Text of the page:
JaSm-14###Beypazari-BaAlzA1/4###2###6.27###JaSm-46###Beypazari-BaAlzA1/4###2###4.50

JaSm-15###Beypazari-BaAlzA1/4###3###7.13###JaSm-47###Beypazari-BaAlzA1/4###2###5.93

JaSm-16###Beypazari-BaAlzA1/4###3###5.50###JaSm-48###Beypazari-BaAlzA1/4###2###6.57

JaSm-17###Beypazari-GA1/4raac###4###6.20###JaSm-49###Beypazari-BaAlzA1/4###4###2.23

JaSm-18###Beypazari-GA1/4raac###4###2.13###JaSm-50###Beypazari-BaAlzA1/4###2###5.00

JaSm-19###Beypazari-GA1/4raac###3###2.27###JaSm-51###Beypazari-BaAlzA1/4###3###2.00

JaSm-20###Beypazari-GA1/4raac###4###6.87###JaSm-52###Beypazari-BaAlzA1/4###7###3.77

JaSm-21###Beypazari-GA1/4raac###4###4.47###JaSm-53###Beypazari-BaAlzA1/4###3###7.17

JaSm-22###Beypazari-GA1/4raac###3###8.17###JaSm-54###Beypazari-BaAlzA1/4###3###3.77

JaSm-23###Beypazari-GA1/4raac###3###4.43###JaSm-55###Beypazari-BaAlzA1/4###3###3.10

JaSm-24###Beypazari-GA1/4raac###1###7.03###JaSm-56###Beypazari-BaAlzA1/4###3###2.47

JaSm-25###Beypazari-GA1/4raac###1###6.93###JaSm-57###Beypazari-BaAlzA1/4###3###3.83

JaSm-26###Beypazari-GA1/4raac###3###4.03###JaSm-58###Beypazari-BaAlzA1/4###3###6.03

JaSm-27###Beypazari-GA1/4raac###3###6.27###JaSm-59###Beypazari-Baaac###2###6.53

JaSm-28###Beypazari-GA1/4raac###1###6.50###JaSm-60###Beypazari-Baaac###2###4.50

JaSm-29###Beypazari-GA1/4raac###3###2.13###JaSm-61###Beypazari-Baaac###2###6.23

JaSm-30###Beypazari-GA1/4raac###3###6.27###JaSm-62###Beypazari-Kuyucak###2###2.87

JaSm-31###Beypazari-GA1/4raac###5###7.30###JaSm-63###Beypazari-Kuyucak###2###3.33

JaSm-32###Beypazari-GA1/4raac###5###7.30###JaSm-64###Beypazari-Kuyucak###3###6.97

LSD (P=0.05)###1.01

And Demirci (2008) reported that S. sclerotiorum was more aggressive than S. minor on different sunflower cultivars. However, S. sclerotiorum was found as more common than S. minor in the previous studies associated with sunflower in contrast to the results of this study showed that S. minor comprised 60.4% of all the isolates. Demirci and Kordali (1998) identified 90.3% S. sclerotiorum and 9.7% S. minor among Sclerotinia spp. associated with sunflower in Pasinler plain, Erzurum province. Tozlu and Demirci (2008) identified 73% S. sclerotiorum and 27% S. minor of Sclerotinia spp. from sunflower fields in the same province. Also, different sunflower cultivars showed significant variation in their sensitivity to these pathogens. Differences in the prevalence of S. minor and S. sclerotiorum populations were observed in lettuce fields in different geographical locations of California (Wu and Subbarao, 2006).

Similar pathogenic variations within S. sclerotiorum populations were detected in sunflower by different researchers (Degener et al., 1999; Ziqin et al., 2008; Irani et al., 2011).

Mycelial compatibility grouping has been widely used to assess genetic variation within the populations of Sclerotinia spp. (Kohn et al., 1990; Wu and Subbarao, 2006; Yanar and Onaran, 2011). However, there were no reports about the compatibility groups of S. sclerotiorum and S. minor associated with wilt/rot disease of Jerusalem artichoke. The results indicated a high level of MCG diversity within both the pathogen populations in each locality. MCG diversity occurred independently from pathogenic variability of S. sclerotiorum and S. minor isolates. High and low virulent isolates were included in the same group. These results were in consistent with those of Tozlu and Demirci (2008) who detected nine MCGs among the 68 isolates of S. sclerotiorum from sunflower in Turkey. Irani et al. (2011) found 26 MCGs among 186 S. sclerotiorum isolates collected from sunflower fields in different provinces of Iran.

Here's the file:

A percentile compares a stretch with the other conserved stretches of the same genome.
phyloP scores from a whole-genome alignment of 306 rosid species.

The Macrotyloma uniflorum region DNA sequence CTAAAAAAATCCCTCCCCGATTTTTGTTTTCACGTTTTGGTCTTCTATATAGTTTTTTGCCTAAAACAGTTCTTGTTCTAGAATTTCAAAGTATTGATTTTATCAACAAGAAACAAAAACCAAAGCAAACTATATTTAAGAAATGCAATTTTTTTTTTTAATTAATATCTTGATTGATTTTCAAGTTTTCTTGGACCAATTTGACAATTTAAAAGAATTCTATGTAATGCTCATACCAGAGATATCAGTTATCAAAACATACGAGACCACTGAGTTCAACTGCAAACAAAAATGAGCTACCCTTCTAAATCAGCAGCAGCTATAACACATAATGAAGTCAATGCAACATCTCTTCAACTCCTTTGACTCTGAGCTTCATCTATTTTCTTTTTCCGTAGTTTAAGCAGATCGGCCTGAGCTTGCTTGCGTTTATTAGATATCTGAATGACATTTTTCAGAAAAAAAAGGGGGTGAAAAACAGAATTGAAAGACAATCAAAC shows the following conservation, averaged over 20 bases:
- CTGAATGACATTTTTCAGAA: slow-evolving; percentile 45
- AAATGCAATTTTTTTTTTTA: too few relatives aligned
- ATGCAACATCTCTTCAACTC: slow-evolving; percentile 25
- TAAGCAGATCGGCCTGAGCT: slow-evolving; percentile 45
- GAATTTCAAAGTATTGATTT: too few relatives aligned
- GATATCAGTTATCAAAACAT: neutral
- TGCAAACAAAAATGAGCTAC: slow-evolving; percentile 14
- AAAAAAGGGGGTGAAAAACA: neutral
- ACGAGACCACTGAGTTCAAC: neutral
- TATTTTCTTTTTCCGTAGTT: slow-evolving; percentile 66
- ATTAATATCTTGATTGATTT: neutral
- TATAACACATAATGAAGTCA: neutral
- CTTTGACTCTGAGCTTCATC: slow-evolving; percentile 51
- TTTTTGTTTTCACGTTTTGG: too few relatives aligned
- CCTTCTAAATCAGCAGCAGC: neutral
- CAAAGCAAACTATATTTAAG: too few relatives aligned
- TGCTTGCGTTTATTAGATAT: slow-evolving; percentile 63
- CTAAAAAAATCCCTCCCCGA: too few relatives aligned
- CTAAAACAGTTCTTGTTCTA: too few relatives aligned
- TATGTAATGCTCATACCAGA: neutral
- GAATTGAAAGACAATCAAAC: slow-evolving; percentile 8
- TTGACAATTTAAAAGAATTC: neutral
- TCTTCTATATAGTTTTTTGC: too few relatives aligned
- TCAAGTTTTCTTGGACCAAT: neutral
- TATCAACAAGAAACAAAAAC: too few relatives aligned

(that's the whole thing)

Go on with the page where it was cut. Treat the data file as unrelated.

Kull et al. (2004) identified 42 MCGs among 299 S. sclerotiorum isolates and detected low level of cor elation between MCG frequency and the aggressiveness of the isolates. Similarly, high level of MCG diversity within S. sclerotiorum populations was observed on canola, potato and chickpea (Atallah et al., 2004; Akram et al., 2008; Karimi et al., 2012). S. minor isolates were classified into 7 MCGs, only two of those consisted of one isolate. Wu and Subbarao (2006) detected 23 different MCGs within S. minor populations, causing lettuce drop in California, 91.4% of total isolates belonged to 4 MCGs. However, Tozlu and Demirci (2008) tested S. minor isolates from sunflower for MCGs on Patterson's medium containing red food coloring, but not observed barage zone among the isolates. Similarly, MCGs could not be detected among S. minor isolates from lettuce (Mert-TA1/4rk and Mermer, 2004).

The standard medium containing high level of McCormick's red food coloring may be inhibit compatibility between the isolates from the same population (Schafer and Kohn, 2006).

Conclusion

Fungal pathogens associated with the Jerusalem artichoke production of Turkey were characterized in detail for the first time. High level of pathogenic and MCGs variability was observed between the isolates of S. sclerotiorum and S. minor, the most important pathogens in Jerusalem artichoke fields. The sexual recombination and genetic exchanges occur frequently in these pathogen populations in this region. These results should be taken into consideration in developing disease management programs to control these pathogens.

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Publication:International Journal of Agriculture and Biology
Article Type:Report
Geographic Code:7TURK
Date:Jun 30, 2015